Merchandise with phrases like “Battle for Capitol Hill Veteran” could still be purchased on major e-commerce sites, a sign of how the platforms have struggled to remove the goods.
By Sapna Maheshwari and Taylor Lorenz
The day after the violent attack on the Capitol, Shopify declared that it had removed e-commerce sites affiliated with President Trump, including his official campaign store. The sites had violated a policy that prohibited the support of groups or people “that threaten or condone violence to further a cause.”
The move was initially lauded but it soon became clear that the technology company, which powers more than one million online shops, was still fueling plenty of other sites with merchandise promoting the president and goods emblazoned with phrases like “MAGA Civil War.” Apparel with similar phrases and nods to QAnon conspiracy theories also remained available on e-commerce sites like Amazon, Etsy and Zazzle.
Even as the companies scrambled to remove such merchandise, new goods commemorating and glorifying the Jan. 6 attack were proliferating. As of Friday, “Battle for Capitol Hill Veteran” shirts with drawings of the Capitol building could be purchased on Amazon for $20, Etsy was selling a “Biden Likes Minors” shirt that mimicked the look of “Black Lives Matters” signs and Zazzle had a “Civil War 2020” shirt on its site. Etsy and Zazzle have since removed the merchandise; the “Capitol Hill Veteran” shirt was still available on Amazon on Monday.
Just as the violence put new scrutiny on how social media companies were monitoring speech on their platforms, it also highlighted how e-commerce companies have enabled just about anyone with a credit card and an email address to sell goods online.
These companies have largely been built with scale and ease of access in mind, with scant oversight of what vendors were actually selling. But questions about the businesses have emerged as many rioters donned what amounted to a type of uniform that could be purchased online. This included shirts with certain phrases or illustrations printed on them, and flags that not only supported President Trump, but promoted a civil war, conspiracy theories and debunked election claims. One shirt infamously worn by one of the rioters that said “Camp Auschwitz” was later found on Etsy, prompting an apology from the company, which is known for handcrafted goods.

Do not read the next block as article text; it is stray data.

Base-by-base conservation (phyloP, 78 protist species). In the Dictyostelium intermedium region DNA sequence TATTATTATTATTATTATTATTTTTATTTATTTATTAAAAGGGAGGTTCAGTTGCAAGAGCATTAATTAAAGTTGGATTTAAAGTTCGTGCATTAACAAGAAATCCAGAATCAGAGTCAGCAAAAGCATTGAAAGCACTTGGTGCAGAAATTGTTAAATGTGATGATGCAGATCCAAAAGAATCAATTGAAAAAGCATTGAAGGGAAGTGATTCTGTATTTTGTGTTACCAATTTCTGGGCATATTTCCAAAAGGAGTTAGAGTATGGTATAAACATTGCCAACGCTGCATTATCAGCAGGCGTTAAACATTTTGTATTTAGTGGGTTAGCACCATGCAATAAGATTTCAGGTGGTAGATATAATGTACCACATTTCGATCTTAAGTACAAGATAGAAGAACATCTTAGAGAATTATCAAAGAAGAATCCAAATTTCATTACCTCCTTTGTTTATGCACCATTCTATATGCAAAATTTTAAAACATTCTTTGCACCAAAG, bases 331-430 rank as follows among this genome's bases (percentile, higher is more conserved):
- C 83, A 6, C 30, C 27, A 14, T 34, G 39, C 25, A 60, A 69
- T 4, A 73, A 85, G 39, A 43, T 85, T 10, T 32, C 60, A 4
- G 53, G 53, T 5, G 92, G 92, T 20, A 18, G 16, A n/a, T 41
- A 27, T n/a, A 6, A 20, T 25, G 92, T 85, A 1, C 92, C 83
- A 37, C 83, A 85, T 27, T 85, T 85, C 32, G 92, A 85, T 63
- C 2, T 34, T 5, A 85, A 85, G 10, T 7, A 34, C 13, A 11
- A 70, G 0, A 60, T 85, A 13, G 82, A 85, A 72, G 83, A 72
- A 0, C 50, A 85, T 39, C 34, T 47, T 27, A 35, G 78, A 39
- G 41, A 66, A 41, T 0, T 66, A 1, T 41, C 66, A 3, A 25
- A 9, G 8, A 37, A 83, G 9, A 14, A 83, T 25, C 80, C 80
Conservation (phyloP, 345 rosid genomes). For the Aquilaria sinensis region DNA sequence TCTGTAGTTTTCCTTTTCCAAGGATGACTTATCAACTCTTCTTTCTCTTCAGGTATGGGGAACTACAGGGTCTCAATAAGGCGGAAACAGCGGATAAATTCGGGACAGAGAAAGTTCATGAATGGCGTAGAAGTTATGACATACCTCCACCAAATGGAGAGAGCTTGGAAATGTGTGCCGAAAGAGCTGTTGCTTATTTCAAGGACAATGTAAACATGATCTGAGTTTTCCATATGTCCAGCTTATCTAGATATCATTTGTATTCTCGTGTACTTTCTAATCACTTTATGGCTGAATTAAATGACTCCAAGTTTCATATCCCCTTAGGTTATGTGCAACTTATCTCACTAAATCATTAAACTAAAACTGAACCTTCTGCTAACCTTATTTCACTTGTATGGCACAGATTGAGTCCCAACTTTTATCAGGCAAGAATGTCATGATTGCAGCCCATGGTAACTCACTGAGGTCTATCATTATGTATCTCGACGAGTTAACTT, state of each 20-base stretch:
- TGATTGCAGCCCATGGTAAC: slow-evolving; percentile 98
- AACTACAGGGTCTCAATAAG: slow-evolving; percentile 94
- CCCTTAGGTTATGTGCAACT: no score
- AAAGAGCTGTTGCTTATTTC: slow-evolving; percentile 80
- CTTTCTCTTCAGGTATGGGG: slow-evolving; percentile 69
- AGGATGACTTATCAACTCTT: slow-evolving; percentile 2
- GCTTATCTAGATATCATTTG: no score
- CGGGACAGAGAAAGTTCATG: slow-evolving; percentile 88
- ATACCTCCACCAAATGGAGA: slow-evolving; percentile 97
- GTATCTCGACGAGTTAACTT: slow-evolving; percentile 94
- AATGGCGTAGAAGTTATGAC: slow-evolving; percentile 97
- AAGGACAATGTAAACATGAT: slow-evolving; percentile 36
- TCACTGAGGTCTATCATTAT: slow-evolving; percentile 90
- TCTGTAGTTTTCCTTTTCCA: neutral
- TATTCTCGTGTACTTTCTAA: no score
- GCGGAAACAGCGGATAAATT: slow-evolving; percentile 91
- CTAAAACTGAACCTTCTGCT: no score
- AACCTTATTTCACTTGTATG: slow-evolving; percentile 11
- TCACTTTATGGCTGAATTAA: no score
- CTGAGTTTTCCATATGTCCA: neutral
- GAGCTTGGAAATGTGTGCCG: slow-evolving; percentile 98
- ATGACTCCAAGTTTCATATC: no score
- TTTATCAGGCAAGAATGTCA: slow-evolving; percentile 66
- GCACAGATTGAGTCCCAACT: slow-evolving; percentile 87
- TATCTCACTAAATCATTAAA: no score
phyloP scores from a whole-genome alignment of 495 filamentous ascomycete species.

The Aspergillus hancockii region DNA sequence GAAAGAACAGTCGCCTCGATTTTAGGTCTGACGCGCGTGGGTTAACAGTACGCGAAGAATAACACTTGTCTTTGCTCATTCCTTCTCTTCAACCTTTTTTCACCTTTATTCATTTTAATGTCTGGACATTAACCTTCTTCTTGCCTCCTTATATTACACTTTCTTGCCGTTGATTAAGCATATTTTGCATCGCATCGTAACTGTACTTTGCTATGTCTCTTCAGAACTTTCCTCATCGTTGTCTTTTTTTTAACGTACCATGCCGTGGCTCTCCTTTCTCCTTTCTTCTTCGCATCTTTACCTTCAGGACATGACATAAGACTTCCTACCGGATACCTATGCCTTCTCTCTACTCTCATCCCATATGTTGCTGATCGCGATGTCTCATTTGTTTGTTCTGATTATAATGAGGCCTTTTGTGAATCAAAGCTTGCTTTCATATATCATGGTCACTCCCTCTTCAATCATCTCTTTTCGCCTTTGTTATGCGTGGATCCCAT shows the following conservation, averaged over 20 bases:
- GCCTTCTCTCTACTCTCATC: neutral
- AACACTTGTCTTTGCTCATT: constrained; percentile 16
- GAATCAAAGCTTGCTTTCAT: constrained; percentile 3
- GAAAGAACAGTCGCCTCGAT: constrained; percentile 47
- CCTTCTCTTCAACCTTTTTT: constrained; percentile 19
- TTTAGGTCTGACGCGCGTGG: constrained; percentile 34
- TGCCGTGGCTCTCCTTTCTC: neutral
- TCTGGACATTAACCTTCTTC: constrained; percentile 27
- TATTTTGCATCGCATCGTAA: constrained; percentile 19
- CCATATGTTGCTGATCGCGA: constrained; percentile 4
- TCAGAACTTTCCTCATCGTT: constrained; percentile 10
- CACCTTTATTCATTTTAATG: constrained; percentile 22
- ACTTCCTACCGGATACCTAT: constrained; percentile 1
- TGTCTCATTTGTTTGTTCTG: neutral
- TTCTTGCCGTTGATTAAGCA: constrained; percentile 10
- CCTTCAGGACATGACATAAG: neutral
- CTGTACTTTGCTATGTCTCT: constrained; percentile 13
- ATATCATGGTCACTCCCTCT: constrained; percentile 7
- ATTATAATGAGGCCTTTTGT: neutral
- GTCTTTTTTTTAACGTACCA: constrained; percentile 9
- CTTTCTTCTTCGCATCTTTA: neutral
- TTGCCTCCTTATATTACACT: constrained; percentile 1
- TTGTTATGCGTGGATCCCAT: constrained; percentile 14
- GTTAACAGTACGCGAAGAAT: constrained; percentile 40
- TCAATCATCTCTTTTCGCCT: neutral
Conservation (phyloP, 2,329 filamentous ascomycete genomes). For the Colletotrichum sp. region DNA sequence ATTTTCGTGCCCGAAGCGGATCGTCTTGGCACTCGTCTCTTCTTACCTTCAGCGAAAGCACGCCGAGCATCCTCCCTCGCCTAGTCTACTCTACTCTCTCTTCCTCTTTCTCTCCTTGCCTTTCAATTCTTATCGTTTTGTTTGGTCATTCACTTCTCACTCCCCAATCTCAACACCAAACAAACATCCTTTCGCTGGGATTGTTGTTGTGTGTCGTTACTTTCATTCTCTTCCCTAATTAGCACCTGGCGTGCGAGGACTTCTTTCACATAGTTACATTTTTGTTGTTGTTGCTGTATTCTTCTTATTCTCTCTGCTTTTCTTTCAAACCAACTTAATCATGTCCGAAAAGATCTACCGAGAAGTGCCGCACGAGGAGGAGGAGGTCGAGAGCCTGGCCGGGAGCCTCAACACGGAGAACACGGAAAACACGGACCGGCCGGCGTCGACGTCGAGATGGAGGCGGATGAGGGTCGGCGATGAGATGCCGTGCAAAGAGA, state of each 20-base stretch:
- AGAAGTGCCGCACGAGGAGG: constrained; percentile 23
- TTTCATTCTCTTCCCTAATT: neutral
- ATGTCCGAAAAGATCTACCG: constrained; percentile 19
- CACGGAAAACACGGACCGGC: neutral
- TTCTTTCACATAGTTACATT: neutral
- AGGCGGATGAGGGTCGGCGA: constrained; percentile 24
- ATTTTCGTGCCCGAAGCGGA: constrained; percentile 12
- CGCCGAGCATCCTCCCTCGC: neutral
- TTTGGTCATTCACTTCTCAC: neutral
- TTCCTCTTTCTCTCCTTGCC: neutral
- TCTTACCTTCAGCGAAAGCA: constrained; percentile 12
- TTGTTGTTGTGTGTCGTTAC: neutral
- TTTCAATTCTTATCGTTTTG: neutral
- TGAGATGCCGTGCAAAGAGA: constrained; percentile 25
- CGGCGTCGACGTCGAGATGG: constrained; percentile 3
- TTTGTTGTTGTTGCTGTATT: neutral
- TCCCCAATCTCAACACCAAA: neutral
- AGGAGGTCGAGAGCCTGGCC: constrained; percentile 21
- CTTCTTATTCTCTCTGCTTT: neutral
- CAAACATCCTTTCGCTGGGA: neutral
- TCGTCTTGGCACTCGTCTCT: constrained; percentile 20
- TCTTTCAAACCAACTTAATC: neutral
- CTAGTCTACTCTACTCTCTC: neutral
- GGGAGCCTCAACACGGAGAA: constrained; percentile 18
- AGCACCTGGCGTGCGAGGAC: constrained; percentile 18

“There’s so much focus on Twitter, Facebook, and YouTube, but, in our view, the platforms are much, much wider than social media,” said Danny Rodgers, chief technology officer and co-founder of the Global Disinformation Index, a nonprofit focused on the spread of falsehoods online. “There’s a broad diversity of platforms that support and enable these dangerous groups to exist, to fund raise, get their message out. It’s not just kicking people off social media, it’s kicking people off merchandising platforms.”
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